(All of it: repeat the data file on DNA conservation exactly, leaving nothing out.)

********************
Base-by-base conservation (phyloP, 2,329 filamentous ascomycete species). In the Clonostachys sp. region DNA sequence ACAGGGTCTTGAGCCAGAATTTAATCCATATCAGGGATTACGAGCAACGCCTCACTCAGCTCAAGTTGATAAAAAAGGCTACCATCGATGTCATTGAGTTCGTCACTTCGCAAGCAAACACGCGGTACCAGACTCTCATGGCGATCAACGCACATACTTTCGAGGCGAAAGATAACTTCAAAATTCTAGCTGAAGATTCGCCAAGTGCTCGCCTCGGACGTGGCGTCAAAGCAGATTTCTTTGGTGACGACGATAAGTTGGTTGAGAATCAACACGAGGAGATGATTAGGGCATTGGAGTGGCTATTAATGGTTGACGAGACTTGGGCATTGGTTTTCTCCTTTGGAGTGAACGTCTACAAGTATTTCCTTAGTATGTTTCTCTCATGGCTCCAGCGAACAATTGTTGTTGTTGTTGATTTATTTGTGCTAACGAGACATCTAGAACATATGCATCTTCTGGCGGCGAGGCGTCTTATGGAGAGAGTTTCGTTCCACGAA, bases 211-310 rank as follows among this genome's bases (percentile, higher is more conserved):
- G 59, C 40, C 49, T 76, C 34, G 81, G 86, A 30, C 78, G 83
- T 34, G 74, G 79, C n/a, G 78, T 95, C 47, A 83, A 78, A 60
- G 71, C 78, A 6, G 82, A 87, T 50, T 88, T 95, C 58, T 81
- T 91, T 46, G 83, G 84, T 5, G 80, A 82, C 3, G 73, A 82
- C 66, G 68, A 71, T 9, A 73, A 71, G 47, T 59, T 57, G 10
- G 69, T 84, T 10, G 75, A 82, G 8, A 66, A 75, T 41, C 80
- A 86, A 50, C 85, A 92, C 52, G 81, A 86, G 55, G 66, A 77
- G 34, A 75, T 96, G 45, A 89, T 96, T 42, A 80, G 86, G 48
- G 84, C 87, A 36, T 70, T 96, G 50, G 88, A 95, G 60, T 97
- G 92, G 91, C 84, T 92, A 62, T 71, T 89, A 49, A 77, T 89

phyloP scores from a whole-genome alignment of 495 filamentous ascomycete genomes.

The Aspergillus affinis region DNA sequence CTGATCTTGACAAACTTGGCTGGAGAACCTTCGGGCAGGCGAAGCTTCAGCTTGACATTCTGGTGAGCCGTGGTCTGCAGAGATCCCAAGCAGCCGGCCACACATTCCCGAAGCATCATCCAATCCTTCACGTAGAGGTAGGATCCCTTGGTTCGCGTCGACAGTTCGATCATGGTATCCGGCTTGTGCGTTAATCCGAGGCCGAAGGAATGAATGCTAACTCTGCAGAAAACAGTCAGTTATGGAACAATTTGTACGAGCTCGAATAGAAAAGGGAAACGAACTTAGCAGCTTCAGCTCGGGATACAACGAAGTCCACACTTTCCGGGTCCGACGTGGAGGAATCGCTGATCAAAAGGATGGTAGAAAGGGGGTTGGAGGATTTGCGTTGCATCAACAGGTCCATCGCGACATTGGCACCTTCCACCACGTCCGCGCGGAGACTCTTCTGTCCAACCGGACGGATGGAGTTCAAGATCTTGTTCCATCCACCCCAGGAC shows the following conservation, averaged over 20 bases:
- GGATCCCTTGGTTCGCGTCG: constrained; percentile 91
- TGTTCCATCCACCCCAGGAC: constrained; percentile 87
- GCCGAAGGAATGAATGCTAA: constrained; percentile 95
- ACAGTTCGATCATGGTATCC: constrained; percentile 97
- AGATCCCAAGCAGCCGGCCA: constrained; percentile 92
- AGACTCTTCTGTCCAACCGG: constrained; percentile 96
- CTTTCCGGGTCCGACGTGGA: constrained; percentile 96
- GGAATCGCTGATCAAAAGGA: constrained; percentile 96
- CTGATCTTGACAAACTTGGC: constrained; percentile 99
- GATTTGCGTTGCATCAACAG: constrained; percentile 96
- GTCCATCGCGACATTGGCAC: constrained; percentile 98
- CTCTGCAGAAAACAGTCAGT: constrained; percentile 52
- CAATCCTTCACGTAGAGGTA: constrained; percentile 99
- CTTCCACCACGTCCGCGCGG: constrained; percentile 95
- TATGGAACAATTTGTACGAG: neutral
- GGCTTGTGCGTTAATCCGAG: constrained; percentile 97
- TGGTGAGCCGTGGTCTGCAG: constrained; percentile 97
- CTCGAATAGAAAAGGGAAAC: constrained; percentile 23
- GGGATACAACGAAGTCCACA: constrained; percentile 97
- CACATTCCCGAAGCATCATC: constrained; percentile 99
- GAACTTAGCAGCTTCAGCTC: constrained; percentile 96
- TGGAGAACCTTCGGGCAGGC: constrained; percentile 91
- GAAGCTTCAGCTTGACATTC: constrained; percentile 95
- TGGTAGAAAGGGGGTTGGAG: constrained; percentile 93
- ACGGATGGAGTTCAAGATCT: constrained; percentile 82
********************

Base-by-base conservation (phyloP, 2,329 filamentous ascomycete species). In the Clonostachys sp. region DNA sequence ACAGGGTCTTGAGCCAGAATTTAATCCATATCAGGGATTACGAGCAACGCCTCACTCAGCTCAAGTTGATAAAAAAGGCTACCATCGATGTCATTGAGTTCGTCACTTCGCAAGCAAACACGCGGTACCAGACTCTCATGGCGATCAACGCACATACTTTCGAGGCGAAAGATAACTTCAAAATTCTAGCTGAAGATTCGCCAAGTGCTCGCCTCGGACGTGGCGTCAAAGCAGATTTCTTTGGTGACGACGATAAGTTGGTTGAGAATCAACACGAGGAGATGATTAGGGCATTGGAGTGGCTATTAATGGTTGACGAGACTTGGGCATTGGTTTTCTCCTTTGGAGTGAACGTCTACAAGTATTTCCTTAGTATGTTTCTCTCATGGCTCCAGCGAACAATTGTTGTTGTTGTTGATTTATTTGTGCTAACGAGACATCTAGAACATATGCATCTTCTGGCGGCGAGGCGTCTTATGGAGAGAGTTTCGTTCCACGAA, bases 211-310 rank as follows among this genome's bases (percentile, higher is more conserved):
- G 59, C 40, C 49, T 76, C 34, G 81, G 86, A 30, C 78, G 83
- T 34, G 74, G 79, C n/a, G 78, T 95, C 47, A 83, A 78, A 60
- G 71, C 78, A 6, G 82, A 87, T 50, T 88, T 95, C 58, T 81
- T 91, T 46, G 83, G 84, T 5, G 80, A 82, C 3, G 73, A 82
- C 66, G 68, A 71, T 9, A 73, A 71, G 47, T 59, T 57, G 10
- G 69, T 84, T 10, G 75, A 82, G 8, A 66, A 75, T 41, C 80
- A 86, A 50, C 85, A 92, C 52, G 81, A 86, G 55, G 66, A 77
- G 34, A 75, T 96, G 45, A 89, T 96, T 42, A 80, G 86, G 48
- G 84, C 87, A 36, T 70, T 96, G 50, G 88, A 95, G 60, T 97
- G 92, G 91, C 84, T 92, A 62, T 71, T 89, A 49, A 77, T 89

phyloP scores from a whole-genome alignment of 495 filamentous ascomycete genomes.

The Aspergillus affinis region DNA sequence CTGATCTTGACAAACTTGGCTGGAGAACCTTCGGGCAGGCGAAGCTTCAGCTTGACATTCTGGTGAGCCGTGGTCTGCAGAGATCCCAAGCAGCCGGCCACACATTCCCGAAGCATCATCCAATCCTTCACGTAGAGGTAGGATCCCTTGGTTCGCGTCGACAGTTCGATCATGGTATCCGGCTTGTGCGTTAATCCGAGGCCGAAGGAATGAATGCTAACTCTGCAGAAAACAGTCAGTTATGGAACAATTTGTACGAGCTCGAATAGAAAAGGGAAACGAACTTAGCAGCTTCAGCTCGGGATACAACGAAGTCCACACTTTCCGGGTCCGACGTGGAGGAATCGCTGATCAAAAGGATGGTAGAAAGGGGGTTGGAGGATTTGCGTTGCATCAACAGGTCCATCGCGACATTGGCACCTTCCACCACGTCCGCGCGGAGACTCTTCTGTCCAACCGGACGGATGGAGTTCAAGATCTTGTTCCATCCACCCCAGGAC shows the following conservation, averaged over 20 bases:
- GGATCCCTTGGTTCGCGTCG: constrained; percentile 91
- TGTTCCATCCACCCCAGGAC: constrained; percentile 87
- GCCGAAGGAATGAATGCTAA: constrained; percentile 95
- ACAGTTCGATCATGGTATCC: constrained; percentile 97
- AGATCCCAAGCAGCCGGCCA: constrained; percentile 92
- AGACTCTTCTGTCCAACCGG: constrained; percentile 96
- CTTTCCGGGTCCGACGTGGA: constrained; percentile 96
- GGAATCGCTGATCAAAAGGA: constrained; percentile 96
- CTGATCTTGACAAACTTGGC: constrained; percentile 99
- GATTTGCGTTGCATCAACAG: constrained; percentile 96
- GTCCATCGCGACATTGGCAC: constrained; percentile 98
- CTCTGCAGAAAACAGTCAGT: constrained; percentile 52
- CAATCCTTCACGTAGAGGTA: constrained; percentile 99
- CTTCCACCACGTCCGCGCGG: constrained; percentile 95
- TATGGAACAATTTGTACGAG: neutral
- GGCTTGTGCGTTAATCCGAG: constrained; percentile 97
- TGGTGAGCCGTGGTCTGCAG: constrained; percentile 97
- CTCGAATAGAAAAGGGAAAC: constrained; percentile 23
- GGGATACAACGAAGTCCACA: constrained; percentile 97
- CACATTCCCGAAGCATCATC: constrained; percentile 99
- GAACTTAGCAGCTTCAGCTC: constrained; percentile 96
- TGGAGAACCTTCGGGCAGGC: constrained; percentile 91
- GAAGCTTCAGCTTGACATTC: constrained; percentile 95
- TGGTAGAAAGGGGGTTGGAG: constrained; percentile 93
- ACGGATGGAGTTCAAGATCT: constrained; percentile 82